If you thought your family’s good track record in the follicular department was insurance against losing your hair, think again. Experts say that a number of health concerns can affect the condition of your hair and although hair loss is traditionally seen as a middle-aged man’s ailment, environmental factors may be contributing to the condition which also often affects younger men and women too.
According to Dr Nilofer Farjo, an expert in follicular surgery, an excess of free radicals can cause damage to hair cells triggered by pollution, radiation, cigarette smoke and herbicides.
“We have taken biopsies of permanent hair and balding hair and put them under different conditions to compare their growth in the lab,” Dr Farjo said. “Free radicals have been shown to play a key role. Up to now, we had assumed that hair loss was hormonally triggered and had genetic susceptibility. But now our research is showing that there’s more to it than that.”
Trichologist Philip Kingsley agrees that environmental factors affect hair.
“Among the most obvious things you can tell from someone’s hair is that they smoke,” Kingsley said. “Smoking can cause discolouration, particularly on grey hair or bleached blonde hair. And a poor diet can weaken the hair, cause it to fall prematurely and lead to [thinning hair].”
A survey commissioned by The National and conducted by YouGov earlier this year suggested that residents of the UAE were most affected by hair loss and some experts believe environmental factors could have contributed to this finding.
A third of people surveyed living in the UAE had lost their hair to some degree, and women’s hair loss affected almost half of those surveyed. While the exact cause is yet to be determined, some experts believe desalinated water and weather conditions could be possible factors.
“We see a number of clients who notice that they start losing hair when they lived in the Middle East,” said hair loss specialist, Leonora Doclis, of The Belgravia Centre. Although, Doclis says, genetic hair loss is the most common problem seen in patients, affecting approximately 80% of men and 50% of women. It’s caused by a genetic predisposition to dihydrotestosterone (DHT) which attacks the hair follicles, causing them to shrivel and hair growth to slow down, but can be initiated by aggravating environmental or other lifestyle factors.
In fact, stress, hormonal problems, nutritional deficiencies, pregnancy and serious illness are just a few things that can affect your hair growth. Barry Stevens, founder of the Trichological Society, said you can diagnose many illnesses through hair fall.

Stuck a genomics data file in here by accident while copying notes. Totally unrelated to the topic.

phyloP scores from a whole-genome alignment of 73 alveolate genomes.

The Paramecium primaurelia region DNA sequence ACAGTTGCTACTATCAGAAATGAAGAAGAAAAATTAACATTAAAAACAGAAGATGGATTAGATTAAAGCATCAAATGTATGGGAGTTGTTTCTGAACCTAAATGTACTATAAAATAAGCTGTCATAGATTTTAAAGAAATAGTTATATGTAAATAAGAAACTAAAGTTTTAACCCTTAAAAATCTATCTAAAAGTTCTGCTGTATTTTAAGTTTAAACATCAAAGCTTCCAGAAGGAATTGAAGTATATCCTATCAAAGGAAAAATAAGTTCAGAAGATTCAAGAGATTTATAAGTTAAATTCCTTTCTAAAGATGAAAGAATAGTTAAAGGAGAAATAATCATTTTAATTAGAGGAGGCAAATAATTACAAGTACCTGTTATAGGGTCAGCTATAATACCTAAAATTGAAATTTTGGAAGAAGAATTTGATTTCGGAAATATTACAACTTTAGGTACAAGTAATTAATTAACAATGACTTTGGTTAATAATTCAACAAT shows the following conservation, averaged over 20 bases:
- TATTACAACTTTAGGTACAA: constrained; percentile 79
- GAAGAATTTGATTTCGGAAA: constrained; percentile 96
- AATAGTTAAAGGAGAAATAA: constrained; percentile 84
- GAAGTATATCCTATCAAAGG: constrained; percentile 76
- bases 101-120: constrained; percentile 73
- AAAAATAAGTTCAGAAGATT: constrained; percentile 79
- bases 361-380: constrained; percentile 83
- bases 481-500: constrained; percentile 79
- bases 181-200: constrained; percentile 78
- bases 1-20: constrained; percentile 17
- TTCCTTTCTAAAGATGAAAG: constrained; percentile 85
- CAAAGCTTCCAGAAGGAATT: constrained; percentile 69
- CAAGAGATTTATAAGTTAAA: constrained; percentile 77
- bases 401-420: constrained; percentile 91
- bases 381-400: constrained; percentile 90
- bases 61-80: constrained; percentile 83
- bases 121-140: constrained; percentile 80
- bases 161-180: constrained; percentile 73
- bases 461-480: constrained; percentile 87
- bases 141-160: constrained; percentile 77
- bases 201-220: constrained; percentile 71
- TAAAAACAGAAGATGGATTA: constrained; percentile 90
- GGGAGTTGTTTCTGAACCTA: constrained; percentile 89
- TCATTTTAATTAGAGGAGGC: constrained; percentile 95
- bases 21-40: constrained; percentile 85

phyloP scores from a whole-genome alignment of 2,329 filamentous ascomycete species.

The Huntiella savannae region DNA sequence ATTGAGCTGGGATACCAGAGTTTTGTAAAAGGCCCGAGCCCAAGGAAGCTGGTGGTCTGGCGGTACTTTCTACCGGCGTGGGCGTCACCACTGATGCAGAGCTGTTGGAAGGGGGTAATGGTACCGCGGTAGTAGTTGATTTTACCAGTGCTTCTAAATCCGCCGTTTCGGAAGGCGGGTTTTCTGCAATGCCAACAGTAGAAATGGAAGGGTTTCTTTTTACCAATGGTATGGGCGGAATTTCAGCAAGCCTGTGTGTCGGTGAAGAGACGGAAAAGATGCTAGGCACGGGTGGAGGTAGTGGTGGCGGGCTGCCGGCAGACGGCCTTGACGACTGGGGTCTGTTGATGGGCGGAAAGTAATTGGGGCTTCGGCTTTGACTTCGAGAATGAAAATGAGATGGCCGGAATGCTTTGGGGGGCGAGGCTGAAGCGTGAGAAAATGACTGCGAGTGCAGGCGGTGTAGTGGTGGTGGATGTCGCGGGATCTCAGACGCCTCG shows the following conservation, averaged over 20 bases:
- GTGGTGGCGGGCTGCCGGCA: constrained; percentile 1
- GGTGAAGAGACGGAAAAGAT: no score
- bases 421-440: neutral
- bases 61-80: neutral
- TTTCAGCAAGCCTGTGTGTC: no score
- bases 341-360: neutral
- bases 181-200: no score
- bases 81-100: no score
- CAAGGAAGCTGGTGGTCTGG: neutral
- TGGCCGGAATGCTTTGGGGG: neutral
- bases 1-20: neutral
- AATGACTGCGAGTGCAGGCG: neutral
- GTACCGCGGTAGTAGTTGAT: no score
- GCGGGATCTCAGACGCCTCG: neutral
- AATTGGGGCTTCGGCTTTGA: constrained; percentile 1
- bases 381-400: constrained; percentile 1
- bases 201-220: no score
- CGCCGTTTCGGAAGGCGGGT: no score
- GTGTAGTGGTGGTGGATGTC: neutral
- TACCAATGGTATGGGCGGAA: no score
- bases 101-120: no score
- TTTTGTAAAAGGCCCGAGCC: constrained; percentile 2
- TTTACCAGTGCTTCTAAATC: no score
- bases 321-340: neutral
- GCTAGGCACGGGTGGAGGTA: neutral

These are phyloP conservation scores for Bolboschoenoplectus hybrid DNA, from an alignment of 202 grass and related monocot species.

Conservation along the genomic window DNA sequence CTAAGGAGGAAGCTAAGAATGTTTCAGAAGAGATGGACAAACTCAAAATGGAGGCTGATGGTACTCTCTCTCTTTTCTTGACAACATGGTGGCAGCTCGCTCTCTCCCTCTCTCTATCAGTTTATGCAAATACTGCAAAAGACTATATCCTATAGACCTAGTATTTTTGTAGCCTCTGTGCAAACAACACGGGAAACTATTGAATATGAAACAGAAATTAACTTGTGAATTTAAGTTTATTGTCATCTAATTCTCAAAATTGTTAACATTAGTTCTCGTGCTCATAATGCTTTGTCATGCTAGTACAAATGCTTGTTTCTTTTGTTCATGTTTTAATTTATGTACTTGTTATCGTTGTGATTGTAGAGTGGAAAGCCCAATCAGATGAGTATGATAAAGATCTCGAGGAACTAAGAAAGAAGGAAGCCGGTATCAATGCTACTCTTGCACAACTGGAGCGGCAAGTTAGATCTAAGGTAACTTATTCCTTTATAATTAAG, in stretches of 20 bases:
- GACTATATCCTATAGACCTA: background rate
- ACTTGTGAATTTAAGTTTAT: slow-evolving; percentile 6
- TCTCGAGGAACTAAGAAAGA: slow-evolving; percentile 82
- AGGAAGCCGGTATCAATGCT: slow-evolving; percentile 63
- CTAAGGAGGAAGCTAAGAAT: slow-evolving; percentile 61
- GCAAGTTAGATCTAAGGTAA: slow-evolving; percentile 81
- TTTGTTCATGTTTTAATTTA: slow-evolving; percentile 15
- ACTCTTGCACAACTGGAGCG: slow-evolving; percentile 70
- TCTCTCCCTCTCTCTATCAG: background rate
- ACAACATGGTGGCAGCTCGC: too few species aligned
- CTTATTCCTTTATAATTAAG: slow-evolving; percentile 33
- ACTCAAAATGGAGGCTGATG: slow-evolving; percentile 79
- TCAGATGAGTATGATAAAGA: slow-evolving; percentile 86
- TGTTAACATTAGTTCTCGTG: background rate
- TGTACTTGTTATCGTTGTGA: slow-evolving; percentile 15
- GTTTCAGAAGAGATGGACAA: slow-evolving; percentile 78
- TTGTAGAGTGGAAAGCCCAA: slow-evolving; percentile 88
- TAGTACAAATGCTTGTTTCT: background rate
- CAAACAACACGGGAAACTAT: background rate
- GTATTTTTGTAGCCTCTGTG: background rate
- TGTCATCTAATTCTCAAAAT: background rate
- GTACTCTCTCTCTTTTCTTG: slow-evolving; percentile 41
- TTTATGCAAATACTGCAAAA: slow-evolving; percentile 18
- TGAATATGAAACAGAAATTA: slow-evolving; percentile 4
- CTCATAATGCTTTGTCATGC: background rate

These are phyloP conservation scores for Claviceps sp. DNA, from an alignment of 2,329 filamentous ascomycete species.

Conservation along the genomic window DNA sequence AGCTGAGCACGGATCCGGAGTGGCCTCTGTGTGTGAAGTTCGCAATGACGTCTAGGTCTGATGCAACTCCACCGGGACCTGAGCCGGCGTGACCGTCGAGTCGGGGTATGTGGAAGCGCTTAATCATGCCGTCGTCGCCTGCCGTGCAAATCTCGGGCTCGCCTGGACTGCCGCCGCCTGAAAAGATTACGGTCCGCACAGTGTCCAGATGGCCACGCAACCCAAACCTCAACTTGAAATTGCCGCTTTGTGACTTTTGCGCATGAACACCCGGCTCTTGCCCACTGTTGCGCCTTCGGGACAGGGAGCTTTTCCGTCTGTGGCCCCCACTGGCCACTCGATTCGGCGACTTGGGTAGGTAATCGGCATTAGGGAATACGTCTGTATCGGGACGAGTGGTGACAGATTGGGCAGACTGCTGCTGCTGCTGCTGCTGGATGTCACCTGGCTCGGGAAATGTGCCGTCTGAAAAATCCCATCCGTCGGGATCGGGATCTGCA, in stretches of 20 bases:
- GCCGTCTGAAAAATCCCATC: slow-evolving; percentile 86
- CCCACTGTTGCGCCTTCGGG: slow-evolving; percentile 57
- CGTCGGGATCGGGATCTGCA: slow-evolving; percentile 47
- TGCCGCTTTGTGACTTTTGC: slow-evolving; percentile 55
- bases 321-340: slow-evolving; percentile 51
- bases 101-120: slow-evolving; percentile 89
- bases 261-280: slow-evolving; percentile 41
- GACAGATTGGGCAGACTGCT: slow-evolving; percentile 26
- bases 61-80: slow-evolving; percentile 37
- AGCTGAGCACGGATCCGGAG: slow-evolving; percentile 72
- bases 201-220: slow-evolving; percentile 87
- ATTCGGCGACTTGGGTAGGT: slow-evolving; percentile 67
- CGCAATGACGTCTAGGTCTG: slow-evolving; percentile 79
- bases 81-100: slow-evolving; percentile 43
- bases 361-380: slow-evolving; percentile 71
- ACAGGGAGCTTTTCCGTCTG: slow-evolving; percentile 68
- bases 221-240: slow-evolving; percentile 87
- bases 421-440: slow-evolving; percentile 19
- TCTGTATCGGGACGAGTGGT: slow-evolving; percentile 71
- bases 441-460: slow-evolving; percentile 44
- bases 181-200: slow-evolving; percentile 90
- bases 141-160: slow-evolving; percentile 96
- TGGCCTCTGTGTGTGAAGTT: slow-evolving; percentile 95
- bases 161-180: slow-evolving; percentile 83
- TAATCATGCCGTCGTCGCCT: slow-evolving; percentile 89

“Iron deficiency is a major problem in women,” Stevens said. “Dieting to excess can show up as hair loss, and I have seen situations where women have dieted so severely to get into their wedding dresses that it has resulted in them losing their hair.” Stevens adds that hair loss can also be emotionally stimulated.
“Being emotionally drained can show in your hair,” he said. “And in the case of anorexia, hair loss is one of the first symptoms. Your body doesn’t know that it’s going to get better and starts shutting down. It will try to hang on to life and as hair generation needs to be fed and fuelled, if the body is emaciated, it will cut off the functions that it deems expendable just to keep going.”
Another common cause of hair loss in women is childbirth. Hair and scalp specialist, Dr Elena Dimitrova of The Belgravia Centre says the high levels of oestrogen in the body during that time means that hair that should fall out doesn’t. That is until hormone levels return to normal following the birth, when all the withheld hair is finally released
“The dramatic hormonal changes after birth can result in telogen effluvium,” Dr. Dimitrova said. “Up to 25 percent of hair can be lost which is quite significant.” Although, she says hair growth should return to normal between six and 12 months.
Additionally, under- or over-active thyroids often result in hair loss. “Thyroid hormones are metabolised in all tissues in the body, including the hair follicle,” Dr Dimitrova said. “The production of more hormones than is required can be harmful to the cells, resulting in thinning on top of the scalp. With an underactive thyroid the hair may become thin and brittle.”
The good news, however, is that hair loss is not always inevitable or irreversible. If the cause of the problem is identified it can, in most cases, be treated. For example, addressing your diet if there’s an iron-deficiency, receiving the right medication for a thyroid condition or avoiding exposure to particular chemicals, should help to reduce hair loss and normal hair growth should resume.
You should always consult a specialist to identify the problem and get the right advice and treatment, because if normal hair growth does not resume within a few months, or if shedding continues, you may need specific treatment for hair loss. And while there are a host of hair loss remedies, there are only two hair loss treatments that have been clinically proven to work and are licensed by the MHRA.
For more information, contact the Belgravia Centre on 020 7730 6666 or send an email to book a free consultation. Alternatively, the online diagnostic form provides those who can’t visit the London centre with the opportunity to receive an expert analysis and recommendations from the comfort of your own homes.